I suppose you could say that numerology is a hobby of mine. It’s fun to link numbers and situations together. And the amazing thing is how some of the numbers and connections have significance. That’s why when it comes to Roger Maris, his infamous jersey number — No. 9 — was very befitting for him to have. Many achievements throughout his career have that final single digit lingering in them. Was it a coincidence? Hard to say. I think it was destiny.
I suppose you could say that numerology is a hobby of mine.
It’s fun to link numbers and situations together. And the amazing thing is how some of the numbers and connections have significance. That’s why when it comes to Roger Maris, his infamous jersey number — No. 9 — was very befitting for him to have. Many achievements throughout his career have that final single digit lingering in them. Was it a coincidence? Hard to say. I think it was destiny.
Let’s start with the early years.
Maris debuted with Cleveland in 1957 and smashed a total of nine doubles. The next season, split between Cleveland and Kansas City, Maris belted nine home runs for the Indians and an additional 19 bombs for the Athletics. He played in 99 games when he appeared on the Kansas City scene and collected 99 hits. Defensively, Maris also had nine assists in the outfield. In the ninth year of the ’50s (1959), Maris earned his first All-Star selection, scored 69 runs and had an on-base percentage of .359.
Oh, yeah, there’s also that 1961 season.
Every ninth home run that Maris hit was in Yankee Stadium except for one. That one home run away from home was on the road in Kansas City, it was No. 27 off of Norm Bass. However, Maris lived in Kansas City during at the time, so one could stretch it out to say that Maris was technically “home” for every nine home runs he hit. Also, Maris belted more home runs against the Detroit Tigers in September of 1961, the ninth month out of the year I should add — Maris was also born on Sept. 10, 1934. And once again, he had nine assists in the outfield, accompanied by only nine errors.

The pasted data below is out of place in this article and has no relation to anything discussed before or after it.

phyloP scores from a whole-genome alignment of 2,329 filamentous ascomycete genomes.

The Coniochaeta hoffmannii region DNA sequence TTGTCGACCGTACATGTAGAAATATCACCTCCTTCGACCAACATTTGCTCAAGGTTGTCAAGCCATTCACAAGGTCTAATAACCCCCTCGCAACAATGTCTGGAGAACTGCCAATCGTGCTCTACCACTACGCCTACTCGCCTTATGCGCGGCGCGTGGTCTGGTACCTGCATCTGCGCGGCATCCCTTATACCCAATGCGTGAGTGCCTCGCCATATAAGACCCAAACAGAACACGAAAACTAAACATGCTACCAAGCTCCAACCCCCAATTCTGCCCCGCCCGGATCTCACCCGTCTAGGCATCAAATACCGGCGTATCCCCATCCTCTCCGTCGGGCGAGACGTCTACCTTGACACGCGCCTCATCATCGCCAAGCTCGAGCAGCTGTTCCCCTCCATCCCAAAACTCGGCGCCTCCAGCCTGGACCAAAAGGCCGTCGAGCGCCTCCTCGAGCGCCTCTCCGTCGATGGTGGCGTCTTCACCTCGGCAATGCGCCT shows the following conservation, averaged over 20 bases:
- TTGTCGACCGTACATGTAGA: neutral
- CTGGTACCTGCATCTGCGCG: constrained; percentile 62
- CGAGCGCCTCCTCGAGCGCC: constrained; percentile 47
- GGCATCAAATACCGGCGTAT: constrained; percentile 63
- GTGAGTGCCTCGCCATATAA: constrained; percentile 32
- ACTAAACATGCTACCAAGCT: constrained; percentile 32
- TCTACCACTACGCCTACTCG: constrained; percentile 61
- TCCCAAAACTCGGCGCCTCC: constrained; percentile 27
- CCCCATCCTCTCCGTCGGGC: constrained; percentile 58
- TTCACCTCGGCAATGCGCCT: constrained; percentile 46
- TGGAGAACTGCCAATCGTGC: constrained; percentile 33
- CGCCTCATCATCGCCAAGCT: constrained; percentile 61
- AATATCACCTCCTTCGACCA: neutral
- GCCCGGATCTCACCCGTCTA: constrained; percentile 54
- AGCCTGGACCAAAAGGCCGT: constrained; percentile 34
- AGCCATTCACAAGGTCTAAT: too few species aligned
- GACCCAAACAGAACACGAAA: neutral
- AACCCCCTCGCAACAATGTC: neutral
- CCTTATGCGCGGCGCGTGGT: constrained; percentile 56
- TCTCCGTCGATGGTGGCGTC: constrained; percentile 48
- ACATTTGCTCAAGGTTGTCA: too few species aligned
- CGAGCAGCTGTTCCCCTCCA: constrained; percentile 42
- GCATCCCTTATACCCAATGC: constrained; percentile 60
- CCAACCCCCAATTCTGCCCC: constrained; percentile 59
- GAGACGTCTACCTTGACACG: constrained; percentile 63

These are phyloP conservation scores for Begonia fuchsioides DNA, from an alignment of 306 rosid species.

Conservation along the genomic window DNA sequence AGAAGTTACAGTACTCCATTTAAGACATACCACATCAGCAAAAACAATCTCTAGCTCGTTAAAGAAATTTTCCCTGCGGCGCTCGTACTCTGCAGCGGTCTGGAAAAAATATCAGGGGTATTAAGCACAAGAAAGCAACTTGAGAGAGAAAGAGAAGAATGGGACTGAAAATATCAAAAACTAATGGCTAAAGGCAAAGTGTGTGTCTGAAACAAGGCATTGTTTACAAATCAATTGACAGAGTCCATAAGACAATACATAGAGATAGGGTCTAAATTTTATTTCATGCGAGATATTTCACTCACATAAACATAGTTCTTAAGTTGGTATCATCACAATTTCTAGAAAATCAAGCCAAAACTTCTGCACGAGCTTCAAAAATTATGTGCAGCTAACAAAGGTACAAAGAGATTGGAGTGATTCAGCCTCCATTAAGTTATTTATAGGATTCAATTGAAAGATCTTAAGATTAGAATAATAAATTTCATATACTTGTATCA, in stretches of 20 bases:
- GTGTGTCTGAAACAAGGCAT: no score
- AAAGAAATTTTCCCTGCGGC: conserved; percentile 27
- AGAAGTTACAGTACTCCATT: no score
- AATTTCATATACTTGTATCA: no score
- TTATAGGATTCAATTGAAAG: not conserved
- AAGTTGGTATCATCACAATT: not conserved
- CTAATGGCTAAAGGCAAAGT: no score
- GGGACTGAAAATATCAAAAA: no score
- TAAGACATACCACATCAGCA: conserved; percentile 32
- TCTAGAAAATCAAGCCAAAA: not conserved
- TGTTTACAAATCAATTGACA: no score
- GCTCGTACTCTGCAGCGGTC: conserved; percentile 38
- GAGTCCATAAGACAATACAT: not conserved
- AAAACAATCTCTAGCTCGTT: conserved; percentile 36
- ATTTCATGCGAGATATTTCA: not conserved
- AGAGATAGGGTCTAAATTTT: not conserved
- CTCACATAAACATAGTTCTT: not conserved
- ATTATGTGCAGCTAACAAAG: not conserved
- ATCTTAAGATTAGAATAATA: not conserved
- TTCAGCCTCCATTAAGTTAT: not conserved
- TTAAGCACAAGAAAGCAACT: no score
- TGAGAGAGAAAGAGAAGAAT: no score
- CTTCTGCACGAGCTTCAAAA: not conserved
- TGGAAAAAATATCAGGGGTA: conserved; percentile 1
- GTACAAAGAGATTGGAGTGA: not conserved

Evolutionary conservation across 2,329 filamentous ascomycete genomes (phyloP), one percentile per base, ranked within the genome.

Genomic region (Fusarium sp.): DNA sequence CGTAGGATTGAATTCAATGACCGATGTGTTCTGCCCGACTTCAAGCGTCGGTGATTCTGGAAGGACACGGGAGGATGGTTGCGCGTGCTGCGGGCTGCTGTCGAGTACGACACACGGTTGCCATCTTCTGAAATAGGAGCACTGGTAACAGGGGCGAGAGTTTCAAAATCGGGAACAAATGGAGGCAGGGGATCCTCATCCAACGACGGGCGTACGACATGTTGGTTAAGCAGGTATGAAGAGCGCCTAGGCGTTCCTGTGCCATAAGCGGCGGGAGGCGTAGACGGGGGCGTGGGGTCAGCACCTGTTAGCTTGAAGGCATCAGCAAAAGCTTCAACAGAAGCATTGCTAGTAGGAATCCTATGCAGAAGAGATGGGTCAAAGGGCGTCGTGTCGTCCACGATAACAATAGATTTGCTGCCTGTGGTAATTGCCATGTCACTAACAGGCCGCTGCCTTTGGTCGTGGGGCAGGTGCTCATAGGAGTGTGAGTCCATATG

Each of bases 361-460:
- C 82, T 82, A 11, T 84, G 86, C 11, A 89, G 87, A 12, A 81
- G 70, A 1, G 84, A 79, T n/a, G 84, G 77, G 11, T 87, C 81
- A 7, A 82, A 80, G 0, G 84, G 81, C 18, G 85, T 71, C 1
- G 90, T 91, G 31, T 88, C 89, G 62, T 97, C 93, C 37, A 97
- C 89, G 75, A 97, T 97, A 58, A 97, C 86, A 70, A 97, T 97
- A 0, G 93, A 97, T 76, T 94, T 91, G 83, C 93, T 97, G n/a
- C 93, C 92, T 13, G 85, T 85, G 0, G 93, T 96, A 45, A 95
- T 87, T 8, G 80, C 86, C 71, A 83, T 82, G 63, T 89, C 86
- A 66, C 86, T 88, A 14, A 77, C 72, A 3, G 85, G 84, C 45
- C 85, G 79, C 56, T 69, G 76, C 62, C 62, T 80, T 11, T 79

Nine was also fine in 1966. Maris appeared in 119 games and hit nine doubles. The next year in St. Louis he hit nine home runs and then retired after the 1968 season.
I guess it was only right for Mark McGwire to cheat — I mean break — Maris’ single-season record in September. I guess it only would have been better if he hit it the next day, Sept. 9 (McGwire broke the record Sept. 8) just to let the numbers line up significantly. But when you look at the dates Maris hit home runs in ’61, Sept. 8 is left open. Maris hit home runs on Sept. 7 and Sept. 9, but maybe that’s just the way fate allowed everything to play out. Maris got his own day in history by belting No. 61 on Oct. 1 and McGwire got his own day on Sept. 8, 1998. I guess you can say fate did not allow Big Mac to shadow Roger more than he already had.
And I suppose it was fate yet again that came into play last weekend, Sept. 24, when the New York Yankees celebrated the 50th anniversary of 61 in ‘61.
The Bronx Bombers faced the Boston Red Sox, just as they did 50 years ago on the last home game of the season. It was all about No. 9, the number that stands solely for Maris inside Yankee Stadium, and I don’t know if it was Roger making a deal with the man upstairs or if the stars and planets were just arranged a certain way for the two most popular teams in the game to do this, but for the Yankees to collect nine runs on nine hits and beat the Red Sox (who also collected nine hits) — that was pretty special.
Dominic Genetti writes for the Hannibal (Mo.) Courier-Post.